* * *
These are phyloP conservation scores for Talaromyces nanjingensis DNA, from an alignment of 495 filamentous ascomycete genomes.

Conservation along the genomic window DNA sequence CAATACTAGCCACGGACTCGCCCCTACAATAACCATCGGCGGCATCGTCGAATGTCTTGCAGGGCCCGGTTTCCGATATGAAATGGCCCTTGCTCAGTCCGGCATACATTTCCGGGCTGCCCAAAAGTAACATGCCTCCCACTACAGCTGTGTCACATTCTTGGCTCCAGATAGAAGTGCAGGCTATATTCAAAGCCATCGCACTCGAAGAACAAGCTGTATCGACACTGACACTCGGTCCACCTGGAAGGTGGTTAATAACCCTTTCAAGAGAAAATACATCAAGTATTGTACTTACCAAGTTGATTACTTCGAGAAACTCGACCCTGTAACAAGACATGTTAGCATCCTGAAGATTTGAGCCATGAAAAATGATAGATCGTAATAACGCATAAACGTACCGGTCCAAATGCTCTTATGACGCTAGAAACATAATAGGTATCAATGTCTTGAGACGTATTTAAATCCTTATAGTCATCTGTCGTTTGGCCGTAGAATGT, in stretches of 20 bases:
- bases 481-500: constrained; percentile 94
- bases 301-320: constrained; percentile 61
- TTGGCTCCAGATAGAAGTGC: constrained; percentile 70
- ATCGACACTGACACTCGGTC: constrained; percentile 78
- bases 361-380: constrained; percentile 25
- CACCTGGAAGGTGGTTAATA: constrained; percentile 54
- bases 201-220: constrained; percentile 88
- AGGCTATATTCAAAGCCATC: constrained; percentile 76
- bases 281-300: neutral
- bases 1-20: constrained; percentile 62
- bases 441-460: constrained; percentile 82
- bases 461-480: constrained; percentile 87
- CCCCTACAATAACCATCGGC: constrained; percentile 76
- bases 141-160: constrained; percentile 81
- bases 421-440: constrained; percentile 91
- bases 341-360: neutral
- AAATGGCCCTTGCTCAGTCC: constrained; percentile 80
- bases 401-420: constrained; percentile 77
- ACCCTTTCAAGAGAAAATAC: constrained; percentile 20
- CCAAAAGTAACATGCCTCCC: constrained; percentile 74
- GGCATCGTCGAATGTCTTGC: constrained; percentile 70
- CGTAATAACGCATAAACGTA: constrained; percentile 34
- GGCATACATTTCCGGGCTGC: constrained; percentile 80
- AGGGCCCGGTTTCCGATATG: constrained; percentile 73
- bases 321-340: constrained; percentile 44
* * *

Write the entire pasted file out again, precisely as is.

These are phyloP conservation scores for Talaromyces nanjingensis DNA, from an alignment of 495 filamentous ascomycete genomes.

Conservation along the genomic window DNA sequence CAATACTAGCCACGGACTCGCCCCTACAATAACCATCGGCGGCATCGTCGAATGTCTTGCAGGGCCCGGTTTCCGATATGAAATGGCCCTTGCTCAGTCCGGCATACATTTCCGGGCTGCCCAAAAGTAACATGCCTCCCACTACAGCTGTGTCACATTCTTGGCTCCAGATAGAAGTGCAGGCTATATTCAAAGCCATCGCACTCGAAGAACAAGCTGTATCGACACTGACACTCGGTCCACCTGGAAGGTGGTTAATAACCCTTTCAAGAGAAAATACATCAAGTATTGTACTTACCAAGTTGATTACTTCGAGAAACTCGACCCTGTAACAAGACATGTTAGCATCCTGAAGATTTGAGCCATGAAAAATGATAGATCGTAATAACGCATAAACGTACCGGTCCAAATGCTCTTATGACGCTAGAAACATAATAGGTATCAATGTCTTGAGACGTATTTAAATCCTTATAGTCATCTGTCGTTTGGCCGTAGAATGT, in stretches of 20 bases:
- bases 481-500: constrained; percentile 94
- bases 301-320: constrained; percentile 61
- TTGGCTCCAGATAGAAGTGC: constrained; percentile 70
- ATCGACACTGACACTCGGTC: constrained; percentile 78
- bases 361-380: constrained; percentile 25
- CACCTGGAAGGTGGTTAATA: constrained; percentile 54
- bases 201-220: constrained; percentile 88
- AGGCTATATTCAAAGCCATC: constrained; percentile 76
- bases 281-300: neutral
- bases 1-20: constrained; percentile 62
- bases 441-460: constrained; percentile 82
- bases 461-480: constrained; percentile 87
- CCCCTACAATAACCATCGGC: constrained; percentile 76
- bases 141-160: constrained; percentile 81
- bases 421-440: constrained; percentile 91
- bases 341-360: neutral
- AAATGGCCCTTGCTCAGTCC: constrained; percentile 80
- bases 401-420: constrained; percentile 77
- ACCCTTTCAAGAGAAAATAC: constrained; percentile 20
- CCAAAAGTAACATGCCTCCC: constrained; percentile 74
- GGCATCGTCGAATGTCTTGC: constrained; percentile 70
- CGTAATAACGCATAAACGTA: constrained; percentile 34
- GGCATACATTTCCGGGCTGC: constrained; percentile 80
- AGGGCCCGGTTTCCGATATG: constrained; percentile 73
- bases 321-340: constrained; percentile 44